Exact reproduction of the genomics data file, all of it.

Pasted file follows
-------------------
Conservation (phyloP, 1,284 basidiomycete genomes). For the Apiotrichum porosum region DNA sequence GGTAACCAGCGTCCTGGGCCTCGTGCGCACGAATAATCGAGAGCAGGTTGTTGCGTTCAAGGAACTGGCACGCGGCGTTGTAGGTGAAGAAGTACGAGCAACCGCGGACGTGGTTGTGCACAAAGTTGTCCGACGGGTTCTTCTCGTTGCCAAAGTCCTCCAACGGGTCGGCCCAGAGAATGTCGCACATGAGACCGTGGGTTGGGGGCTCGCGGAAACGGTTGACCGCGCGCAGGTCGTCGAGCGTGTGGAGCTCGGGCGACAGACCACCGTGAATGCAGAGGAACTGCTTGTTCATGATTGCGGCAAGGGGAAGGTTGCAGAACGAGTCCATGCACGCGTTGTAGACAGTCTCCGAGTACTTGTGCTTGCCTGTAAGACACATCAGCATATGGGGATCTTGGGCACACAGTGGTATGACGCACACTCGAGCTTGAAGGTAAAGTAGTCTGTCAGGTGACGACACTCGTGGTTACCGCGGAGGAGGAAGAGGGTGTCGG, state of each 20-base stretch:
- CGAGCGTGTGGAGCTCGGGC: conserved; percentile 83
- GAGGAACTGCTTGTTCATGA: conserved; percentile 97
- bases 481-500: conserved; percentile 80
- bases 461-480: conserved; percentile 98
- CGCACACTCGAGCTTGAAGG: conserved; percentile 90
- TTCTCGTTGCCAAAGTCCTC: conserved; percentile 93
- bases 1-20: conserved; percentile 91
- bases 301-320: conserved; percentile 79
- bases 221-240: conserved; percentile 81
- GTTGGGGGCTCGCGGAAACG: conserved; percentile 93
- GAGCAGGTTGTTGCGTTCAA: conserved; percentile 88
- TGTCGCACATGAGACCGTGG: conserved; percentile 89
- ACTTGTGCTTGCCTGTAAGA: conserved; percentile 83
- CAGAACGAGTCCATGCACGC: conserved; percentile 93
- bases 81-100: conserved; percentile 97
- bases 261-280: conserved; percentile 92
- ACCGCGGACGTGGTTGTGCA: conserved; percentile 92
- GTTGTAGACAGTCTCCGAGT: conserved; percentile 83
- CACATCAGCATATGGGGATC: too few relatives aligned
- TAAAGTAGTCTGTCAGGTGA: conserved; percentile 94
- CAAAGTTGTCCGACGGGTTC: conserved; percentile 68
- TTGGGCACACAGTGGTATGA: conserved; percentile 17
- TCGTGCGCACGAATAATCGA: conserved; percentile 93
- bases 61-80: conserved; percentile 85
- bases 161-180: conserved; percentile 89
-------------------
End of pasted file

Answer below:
Conservation (phyloP, 1,284 basidiomycete genomes). For the Apiotrichum porosum region DNA sequence GGTAACCAGCGTCCTGGGCCTCGTGCGCACGAATAATCGAGAGCAGGTTGTTGCGTTCAAGGAACTGGCACGCGGCGTTGTAGGTGAAGAAGTACGAGCAACCGCGGACGTGGTTGTGCACAAAGTTGTCCGACGGGTTCTTCTCGTTGCCAAAGTCCTCCAACGGGTCGGCCCAGAGAATGTCGCACATGAGACCGTGGGTTGGGGGCTCGCGGAAACGGTTGACCGCGCGCAGGTCGTCGAGCGTGTGGAGCTCGGGCGACAGACCACCGTGAATGCAGAGGAACTGCTTGTTCATGATTGCGGCAAGGGGAAGGTTGCAGAACGAGTCCATGCACGCGTTGTAGACAGTCTCCGAGTACTTGTGCTTGCCTGTAAGACACATCAGCATATGGGGATCTTGGGCACACAGTGGTATGACGCACACTCGAGCTTGAAGGTAAAGTAGTCTGTCAGGTGACGACACTCGTGGTTACCGCGGAGGAGGAAGAGGGTGTCGG, state of each 20-base stretch:
- CGAGCGTGTGGAGCTCGGGC: conserved; percentile 83
- GAGGAACTGCTTGTTCATGA: conserved; percentile 97
- bases 481-500: conserved; percentile 80
- bases 461-480: conserved; percentile 98
- CGCACACTCGAGCTTGAAGG: conserved; percentile 90
- TTCTCGTTGCCAAAGTCCTC: conserved; percentile 93
- bases 1-20: conserved; percentile 91
- bases 301-320: conserved; percentile 79
- bases 221-240: conserved; percentile 81
- GTTGGGGGCTCGCGGAAACG: conserved; percentile 93
- GAGCAGGTTGTTGCGTTCAA: conserved; percentile 88
- TGTCGCACATGAGACCGTGG: conserved; percentile 89
- ACTTGTGCTTGCCTGTAAGA: conserved; percentile 83
- CAGAACGAGTCCATGCACGC: conserved; percentile 93
- bases 81-100: conserved; percentile 97
- bases 261-280: conserved; percentile 92
- ACCGCGGACGTGGTTGTGCA: conserved; percentile 92
- GTTGTAGACAGTCTCCGAGT: conserved; percentile 83
- CACATCAGCATATGGGGATC: too few relatives aligned
- TAAAGTAGTCTGTCAGGTGA: conserved; percentile 94
- CAAAGTTGTCCGACGGGTTC: conserved; percentile 68
- TTGGGCACACAGTGGTATGA: conserved; percentile 17
- TCGTGCGCACGAATAATCGA: conserved; percentile 93
- bases 61-80: conserved; percentile 85
- bases 161-180: conserved; percentile 89